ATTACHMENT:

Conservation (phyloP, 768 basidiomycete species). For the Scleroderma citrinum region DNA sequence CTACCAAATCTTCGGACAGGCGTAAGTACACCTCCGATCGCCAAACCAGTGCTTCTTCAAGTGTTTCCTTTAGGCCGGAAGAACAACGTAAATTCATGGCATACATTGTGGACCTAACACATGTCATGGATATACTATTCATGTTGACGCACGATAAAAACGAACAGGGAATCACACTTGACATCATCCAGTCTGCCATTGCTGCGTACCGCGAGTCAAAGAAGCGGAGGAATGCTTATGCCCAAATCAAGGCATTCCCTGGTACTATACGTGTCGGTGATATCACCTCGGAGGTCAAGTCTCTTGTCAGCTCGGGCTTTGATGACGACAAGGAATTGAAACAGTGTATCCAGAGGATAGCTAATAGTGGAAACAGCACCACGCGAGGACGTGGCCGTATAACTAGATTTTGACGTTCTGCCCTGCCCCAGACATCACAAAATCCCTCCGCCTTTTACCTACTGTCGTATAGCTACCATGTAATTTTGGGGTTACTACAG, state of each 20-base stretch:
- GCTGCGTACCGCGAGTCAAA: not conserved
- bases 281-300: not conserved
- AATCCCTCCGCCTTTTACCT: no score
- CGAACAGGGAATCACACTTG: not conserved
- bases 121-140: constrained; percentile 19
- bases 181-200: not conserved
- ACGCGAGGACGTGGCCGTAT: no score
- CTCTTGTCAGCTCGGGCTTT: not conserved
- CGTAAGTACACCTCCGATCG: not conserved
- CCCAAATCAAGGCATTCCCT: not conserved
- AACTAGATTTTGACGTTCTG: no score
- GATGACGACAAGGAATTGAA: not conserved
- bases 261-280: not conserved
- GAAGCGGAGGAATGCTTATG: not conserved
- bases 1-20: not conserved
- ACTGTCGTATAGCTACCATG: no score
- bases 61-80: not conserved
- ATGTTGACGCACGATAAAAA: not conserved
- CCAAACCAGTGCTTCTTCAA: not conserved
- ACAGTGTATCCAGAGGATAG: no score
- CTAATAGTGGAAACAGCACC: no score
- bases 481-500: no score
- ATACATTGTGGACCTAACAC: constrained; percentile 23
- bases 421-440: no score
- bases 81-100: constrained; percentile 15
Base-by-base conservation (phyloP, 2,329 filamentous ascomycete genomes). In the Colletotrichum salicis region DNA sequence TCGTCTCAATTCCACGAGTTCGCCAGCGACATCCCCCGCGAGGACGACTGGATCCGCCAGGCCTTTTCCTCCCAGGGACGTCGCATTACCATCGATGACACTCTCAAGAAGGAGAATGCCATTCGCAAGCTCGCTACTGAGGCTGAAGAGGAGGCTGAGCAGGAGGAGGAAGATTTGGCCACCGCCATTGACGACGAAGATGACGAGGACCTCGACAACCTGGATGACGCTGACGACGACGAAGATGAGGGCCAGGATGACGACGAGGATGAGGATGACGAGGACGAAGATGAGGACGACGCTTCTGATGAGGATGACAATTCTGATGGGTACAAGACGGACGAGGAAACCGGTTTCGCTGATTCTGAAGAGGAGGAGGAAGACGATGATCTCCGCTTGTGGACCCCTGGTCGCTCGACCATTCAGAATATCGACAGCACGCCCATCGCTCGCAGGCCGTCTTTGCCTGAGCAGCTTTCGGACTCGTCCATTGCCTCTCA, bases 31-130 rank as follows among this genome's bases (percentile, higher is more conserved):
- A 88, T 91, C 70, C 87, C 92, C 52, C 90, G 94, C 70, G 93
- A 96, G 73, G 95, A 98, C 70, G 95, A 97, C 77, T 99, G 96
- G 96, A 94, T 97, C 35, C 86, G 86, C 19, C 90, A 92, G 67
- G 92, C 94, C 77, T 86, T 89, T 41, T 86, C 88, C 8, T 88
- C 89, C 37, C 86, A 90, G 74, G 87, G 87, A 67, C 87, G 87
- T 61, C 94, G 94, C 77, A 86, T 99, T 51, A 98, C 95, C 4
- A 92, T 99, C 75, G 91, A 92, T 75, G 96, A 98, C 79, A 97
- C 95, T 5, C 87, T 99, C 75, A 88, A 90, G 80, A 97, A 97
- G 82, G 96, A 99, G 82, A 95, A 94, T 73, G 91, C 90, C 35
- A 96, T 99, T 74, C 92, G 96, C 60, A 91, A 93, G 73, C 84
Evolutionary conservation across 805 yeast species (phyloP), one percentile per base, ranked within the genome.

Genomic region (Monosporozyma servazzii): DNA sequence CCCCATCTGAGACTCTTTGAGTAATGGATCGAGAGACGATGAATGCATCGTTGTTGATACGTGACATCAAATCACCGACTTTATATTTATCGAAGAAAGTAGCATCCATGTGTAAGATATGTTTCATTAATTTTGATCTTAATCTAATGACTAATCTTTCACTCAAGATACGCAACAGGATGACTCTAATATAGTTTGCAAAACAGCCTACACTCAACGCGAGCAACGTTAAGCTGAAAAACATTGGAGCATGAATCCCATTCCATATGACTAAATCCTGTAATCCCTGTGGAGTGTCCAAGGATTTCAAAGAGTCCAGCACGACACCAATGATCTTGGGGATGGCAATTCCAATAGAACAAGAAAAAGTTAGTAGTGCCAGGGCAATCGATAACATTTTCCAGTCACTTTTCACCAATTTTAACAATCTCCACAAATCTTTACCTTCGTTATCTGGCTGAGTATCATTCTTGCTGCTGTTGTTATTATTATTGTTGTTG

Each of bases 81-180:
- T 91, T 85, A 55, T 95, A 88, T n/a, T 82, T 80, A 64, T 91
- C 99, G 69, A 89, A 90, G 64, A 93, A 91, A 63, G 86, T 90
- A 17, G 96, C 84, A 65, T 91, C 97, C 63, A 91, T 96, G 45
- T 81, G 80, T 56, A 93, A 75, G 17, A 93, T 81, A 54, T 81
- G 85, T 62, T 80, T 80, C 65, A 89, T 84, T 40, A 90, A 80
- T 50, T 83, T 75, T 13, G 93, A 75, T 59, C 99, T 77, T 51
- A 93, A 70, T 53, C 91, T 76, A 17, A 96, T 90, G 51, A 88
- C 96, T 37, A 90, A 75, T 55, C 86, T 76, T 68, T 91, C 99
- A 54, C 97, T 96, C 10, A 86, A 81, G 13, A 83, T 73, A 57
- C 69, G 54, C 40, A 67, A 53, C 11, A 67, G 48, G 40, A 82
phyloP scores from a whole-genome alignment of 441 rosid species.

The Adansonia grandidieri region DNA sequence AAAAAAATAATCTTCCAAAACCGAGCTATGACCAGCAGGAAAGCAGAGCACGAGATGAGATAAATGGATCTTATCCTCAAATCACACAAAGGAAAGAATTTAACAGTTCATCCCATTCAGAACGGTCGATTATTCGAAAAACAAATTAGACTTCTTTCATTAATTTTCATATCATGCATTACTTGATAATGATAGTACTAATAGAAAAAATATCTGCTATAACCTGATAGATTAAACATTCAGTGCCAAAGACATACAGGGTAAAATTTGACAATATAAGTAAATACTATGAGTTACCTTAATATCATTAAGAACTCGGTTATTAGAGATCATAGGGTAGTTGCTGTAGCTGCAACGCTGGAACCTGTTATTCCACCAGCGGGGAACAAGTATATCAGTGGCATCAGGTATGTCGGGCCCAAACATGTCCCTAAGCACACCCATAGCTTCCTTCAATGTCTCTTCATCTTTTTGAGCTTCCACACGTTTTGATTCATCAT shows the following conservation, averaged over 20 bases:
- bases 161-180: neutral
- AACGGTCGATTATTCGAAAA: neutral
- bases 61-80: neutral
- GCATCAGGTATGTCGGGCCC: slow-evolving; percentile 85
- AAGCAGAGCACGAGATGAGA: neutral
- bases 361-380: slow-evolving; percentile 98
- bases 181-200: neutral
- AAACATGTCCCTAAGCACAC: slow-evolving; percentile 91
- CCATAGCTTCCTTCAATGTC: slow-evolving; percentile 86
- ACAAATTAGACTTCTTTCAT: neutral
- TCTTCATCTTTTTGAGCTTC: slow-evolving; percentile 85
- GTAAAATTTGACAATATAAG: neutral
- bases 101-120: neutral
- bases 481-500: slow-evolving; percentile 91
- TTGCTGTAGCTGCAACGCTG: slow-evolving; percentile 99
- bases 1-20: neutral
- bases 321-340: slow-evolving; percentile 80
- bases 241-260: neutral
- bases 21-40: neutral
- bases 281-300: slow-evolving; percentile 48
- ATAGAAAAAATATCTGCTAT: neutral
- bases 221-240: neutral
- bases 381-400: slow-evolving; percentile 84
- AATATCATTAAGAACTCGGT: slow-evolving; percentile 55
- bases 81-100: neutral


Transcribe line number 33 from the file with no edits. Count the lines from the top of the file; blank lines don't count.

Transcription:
- T 61, C 94, G 94, C 77, A 86, T 99, T 51, A 98, C 95, C 4